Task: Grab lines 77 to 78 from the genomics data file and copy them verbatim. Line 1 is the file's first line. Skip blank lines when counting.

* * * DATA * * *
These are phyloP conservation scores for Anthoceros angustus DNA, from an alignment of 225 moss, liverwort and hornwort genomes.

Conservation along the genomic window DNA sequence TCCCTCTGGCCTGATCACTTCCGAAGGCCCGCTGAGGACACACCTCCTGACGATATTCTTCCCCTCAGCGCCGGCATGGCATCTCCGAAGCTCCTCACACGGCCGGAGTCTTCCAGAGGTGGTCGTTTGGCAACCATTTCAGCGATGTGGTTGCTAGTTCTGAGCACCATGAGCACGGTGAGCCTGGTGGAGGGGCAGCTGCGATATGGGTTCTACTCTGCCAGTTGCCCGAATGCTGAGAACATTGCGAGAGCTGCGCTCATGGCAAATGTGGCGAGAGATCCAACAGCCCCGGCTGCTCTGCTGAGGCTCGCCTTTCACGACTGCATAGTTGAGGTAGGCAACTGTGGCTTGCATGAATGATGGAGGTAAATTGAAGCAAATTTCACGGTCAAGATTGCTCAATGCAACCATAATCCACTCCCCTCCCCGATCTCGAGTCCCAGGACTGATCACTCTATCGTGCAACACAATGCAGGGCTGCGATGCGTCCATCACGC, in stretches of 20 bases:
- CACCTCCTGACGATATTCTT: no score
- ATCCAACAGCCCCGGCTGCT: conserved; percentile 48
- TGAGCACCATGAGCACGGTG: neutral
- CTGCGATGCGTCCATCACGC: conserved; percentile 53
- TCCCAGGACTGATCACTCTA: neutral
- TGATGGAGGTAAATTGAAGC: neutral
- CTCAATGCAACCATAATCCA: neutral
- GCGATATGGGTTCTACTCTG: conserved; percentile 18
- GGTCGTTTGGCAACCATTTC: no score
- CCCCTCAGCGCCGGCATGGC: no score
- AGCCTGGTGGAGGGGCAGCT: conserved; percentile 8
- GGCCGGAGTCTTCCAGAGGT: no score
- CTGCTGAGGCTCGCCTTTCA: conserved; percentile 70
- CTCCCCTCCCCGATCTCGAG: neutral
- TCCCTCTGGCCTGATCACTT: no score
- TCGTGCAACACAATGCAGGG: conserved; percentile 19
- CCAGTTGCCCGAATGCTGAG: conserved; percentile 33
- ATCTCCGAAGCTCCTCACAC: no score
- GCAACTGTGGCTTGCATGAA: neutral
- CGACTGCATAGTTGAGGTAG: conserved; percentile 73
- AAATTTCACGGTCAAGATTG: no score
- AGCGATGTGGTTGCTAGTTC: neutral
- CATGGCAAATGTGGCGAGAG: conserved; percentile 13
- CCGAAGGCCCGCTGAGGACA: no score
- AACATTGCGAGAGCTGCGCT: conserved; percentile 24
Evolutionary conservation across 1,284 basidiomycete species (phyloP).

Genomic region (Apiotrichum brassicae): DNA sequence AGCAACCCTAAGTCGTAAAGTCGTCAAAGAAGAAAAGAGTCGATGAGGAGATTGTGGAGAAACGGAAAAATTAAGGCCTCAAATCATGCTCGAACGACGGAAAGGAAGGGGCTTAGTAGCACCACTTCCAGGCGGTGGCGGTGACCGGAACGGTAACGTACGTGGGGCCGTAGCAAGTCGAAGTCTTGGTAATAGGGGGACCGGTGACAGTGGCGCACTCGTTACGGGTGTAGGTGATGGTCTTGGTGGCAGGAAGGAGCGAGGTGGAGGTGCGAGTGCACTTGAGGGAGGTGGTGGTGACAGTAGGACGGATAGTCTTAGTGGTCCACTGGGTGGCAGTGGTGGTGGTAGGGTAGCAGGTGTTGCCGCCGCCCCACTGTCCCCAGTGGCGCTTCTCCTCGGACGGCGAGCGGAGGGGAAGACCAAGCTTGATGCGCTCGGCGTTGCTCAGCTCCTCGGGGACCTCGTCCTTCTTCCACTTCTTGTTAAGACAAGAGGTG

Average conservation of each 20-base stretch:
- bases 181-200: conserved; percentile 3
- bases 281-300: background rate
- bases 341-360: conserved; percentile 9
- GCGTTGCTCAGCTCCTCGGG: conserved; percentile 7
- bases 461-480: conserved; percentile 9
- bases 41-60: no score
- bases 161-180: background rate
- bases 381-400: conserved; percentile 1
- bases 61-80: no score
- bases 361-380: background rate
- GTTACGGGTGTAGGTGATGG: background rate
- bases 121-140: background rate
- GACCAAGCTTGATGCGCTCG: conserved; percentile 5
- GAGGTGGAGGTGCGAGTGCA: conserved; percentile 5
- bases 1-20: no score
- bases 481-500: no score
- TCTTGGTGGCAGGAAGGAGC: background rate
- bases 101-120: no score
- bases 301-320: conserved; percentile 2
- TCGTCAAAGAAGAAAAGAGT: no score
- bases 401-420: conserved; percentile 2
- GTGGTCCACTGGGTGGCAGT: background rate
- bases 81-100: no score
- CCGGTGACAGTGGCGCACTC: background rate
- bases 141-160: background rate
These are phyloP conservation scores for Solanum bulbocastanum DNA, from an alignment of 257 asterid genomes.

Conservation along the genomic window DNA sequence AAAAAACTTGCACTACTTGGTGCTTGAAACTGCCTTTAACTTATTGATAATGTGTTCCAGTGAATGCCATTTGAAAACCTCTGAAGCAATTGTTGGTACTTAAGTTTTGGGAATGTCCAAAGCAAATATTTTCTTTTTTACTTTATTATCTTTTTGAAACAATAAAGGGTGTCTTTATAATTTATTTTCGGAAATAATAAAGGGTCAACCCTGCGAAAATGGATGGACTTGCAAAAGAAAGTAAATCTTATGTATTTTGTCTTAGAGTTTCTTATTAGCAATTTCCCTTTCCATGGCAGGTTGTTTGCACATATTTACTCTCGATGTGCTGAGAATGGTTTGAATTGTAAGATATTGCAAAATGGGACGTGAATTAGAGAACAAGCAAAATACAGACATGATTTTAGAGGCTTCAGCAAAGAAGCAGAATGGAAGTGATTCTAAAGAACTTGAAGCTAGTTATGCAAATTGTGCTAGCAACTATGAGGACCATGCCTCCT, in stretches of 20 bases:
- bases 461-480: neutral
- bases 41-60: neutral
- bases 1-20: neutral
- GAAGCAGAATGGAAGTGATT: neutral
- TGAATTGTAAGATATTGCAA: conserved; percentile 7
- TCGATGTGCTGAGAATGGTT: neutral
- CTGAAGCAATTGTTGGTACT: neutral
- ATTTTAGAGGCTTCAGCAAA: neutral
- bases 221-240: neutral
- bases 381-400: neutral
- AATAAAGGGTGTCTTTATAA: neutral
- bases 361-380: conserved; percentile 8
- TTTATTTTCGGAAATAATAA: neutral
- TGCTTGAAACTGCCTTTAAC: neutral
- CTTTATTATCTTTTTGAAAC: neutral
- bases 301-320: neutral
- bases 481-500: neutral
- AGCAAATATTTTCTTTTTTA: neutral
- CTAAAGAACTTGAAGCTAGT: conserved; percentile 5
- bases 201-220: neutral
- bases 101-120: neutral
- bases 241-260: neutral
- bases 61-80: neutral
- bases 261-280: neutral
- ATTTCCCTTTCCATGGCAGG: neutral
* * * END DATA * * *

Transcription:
- bases 201-220: neutral
- bases 101-120: neutral